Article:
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For members of the seventeenth century Ashanti nation in

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Re: Ashanti tribe [#permalink] New post 15 Mar 2011, 00:30
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Re: Ashanti tribe [#permalink] New post 18 May 2011, 19:29
Answer C

what OG says that E could be correct if comma was not there. Is it universal rule that infinitives (to) cannot come just after comma?
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Re: Ashanti tribe [#permalink] New post 24 May 2011, 07:31
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prasforgmat wrote:
Is it universal rule that infinitives (to) cannot come just after comma?


No. There are certainly possibilities where this can be done.
"For lizards, organisms that inhabit the earth, to [X] is to [Y]."
"For lizards, organisms that inhabit the earth, to [die] is to [leave your remains for the rest of the ecosystem]."

In this example "to" is right after a comma.
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Re: Ashanti tribe [#permalink] New post 31 May 2011, 20:14
OA is C
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Re: Ashanti tribe [#permalink] New post 15 Jul 2011, 03:15
IMO C as protecting sounds correct being placed after a comma.
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Re: Ashanti tribe [#permalink] New post 04 May 2012, 01:50
Ron said,
abstract noun can refer/modify the preceding clause. So, in A, I can understand that "a method " modify preceding clause.
A is not incorrect.

pls, help explain.
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Re: Re: [#permalink] New post 01 Nov 2012, 03:38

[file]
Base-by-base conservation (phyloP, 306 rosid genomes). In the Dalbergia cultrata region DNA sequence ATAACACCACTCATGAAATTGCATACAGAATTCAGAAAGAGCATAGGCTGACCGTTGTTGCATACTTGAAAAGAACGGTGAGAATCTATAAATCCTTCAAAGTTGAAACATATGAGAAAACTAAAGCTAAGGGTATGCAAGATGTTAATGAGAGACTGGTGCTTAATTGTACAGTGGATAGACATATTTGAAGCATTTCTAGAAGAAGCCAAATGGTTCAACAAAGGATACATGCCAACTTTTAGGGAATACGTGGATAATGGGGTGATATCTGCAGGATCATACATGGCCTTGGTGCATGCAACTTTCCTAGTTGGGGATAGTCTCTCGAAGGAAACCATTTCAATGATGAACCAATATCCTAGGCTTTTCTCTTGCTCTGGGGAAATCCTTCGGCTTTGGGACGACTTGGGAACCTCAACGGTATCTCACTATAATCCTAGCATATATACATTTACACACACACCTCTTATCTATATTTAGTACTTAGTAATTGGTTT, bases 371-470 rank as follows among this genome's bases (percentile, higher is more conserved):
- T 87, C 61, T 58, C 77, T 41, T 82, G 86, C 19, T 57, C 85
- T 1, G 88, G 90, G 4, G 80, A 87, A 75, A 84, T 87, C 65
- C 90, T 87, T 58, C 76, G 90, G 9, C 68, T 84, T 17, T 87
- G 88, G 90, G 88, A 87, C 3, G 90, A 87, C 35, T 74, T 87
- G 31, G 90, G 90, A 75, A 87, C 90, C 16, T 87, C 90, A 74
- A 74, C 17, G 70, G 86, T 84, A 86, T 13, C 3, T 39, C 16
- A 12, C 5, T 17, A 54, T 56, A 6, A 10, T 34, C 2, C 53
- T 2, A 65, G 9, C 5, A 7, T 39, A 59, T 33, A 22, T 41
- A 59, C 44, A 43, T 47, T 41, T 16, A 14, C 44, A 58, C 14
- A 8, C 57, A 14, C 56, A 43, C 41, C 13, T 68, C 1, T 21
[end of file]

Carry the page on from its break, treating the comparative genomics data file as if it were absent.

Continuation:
gmatpill wrote:
deepaksharma1986 wrote:
bmwhype2 wrote:
For members of the seventeenth century Ashanti nation in Africa, animal-hide shields with wooden frames were essential items of military equipment, protecting warriors against enemy arrows and spears.

Dependent clause, independent clause, participial phrase.

participial phrases are extremely important on the GMAT test. Once I knew what they were, I realized that many questions contain this structure.


Hi, could anyone please explain what participle phrases/clauses mean? I am not at all clear on that concept. It'll be great if anyone could help on this. Thanks.


Hi deepak,

So participial phrases are basically -ING verb phrases that are separated with a comma (,) from the rest of the sentence.

So in this case, "protecting warriors against enemy arrows and spears" is the participial phrase.

What is this phrase describing? Structurally, it is positioned to describe "animal-hide shields."

If you're not sure, you can always flip it and read it like this:

"Protecting warriors against enemy arrows, animal-hide shields with wooden frames were essential items of military equipment."

Ask yourself if this makes sense.

Do "shields" "protect warriors against enemy arrows"? Sure! So you know this makes sense.

You can read more of a detailed explanation of this question here: http://www.gmatpill.com/practice-questi ... orrection/



amazing.. Why is D wrong? :shock:
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Re: For members of the seventeenth century Ashanti nation in [#permalink] New post 03 Nov 2012, 02:21
Though I get the right answer C, I do not know why A is wrong.

Pls, help explain.
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Re: For members of the seventeenth century Ashanti nation in [#permalink] New post 03 Nov 2012, 06:29
I would like to know why D is wrong.. pls help
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Re: For members of the seventeenth century Ashanti nation in [#permalink] New post 11 Feb 2013, 05:55
A can be correct because

"a method ..." can modify the previouse clause

Why this is not acceptable in A?
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Re: For members of the seventeenth century Ashanti nation in [#permalink] New post 11 Feb 2013, 07:52
I would like to know why D is wrong.. pls help
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Re: Re: [#permalink] New post 22 Aug 2013, 22:30
GMATPill wrote:
deepaksharma1986 wrote:
bmwhype2 wrote: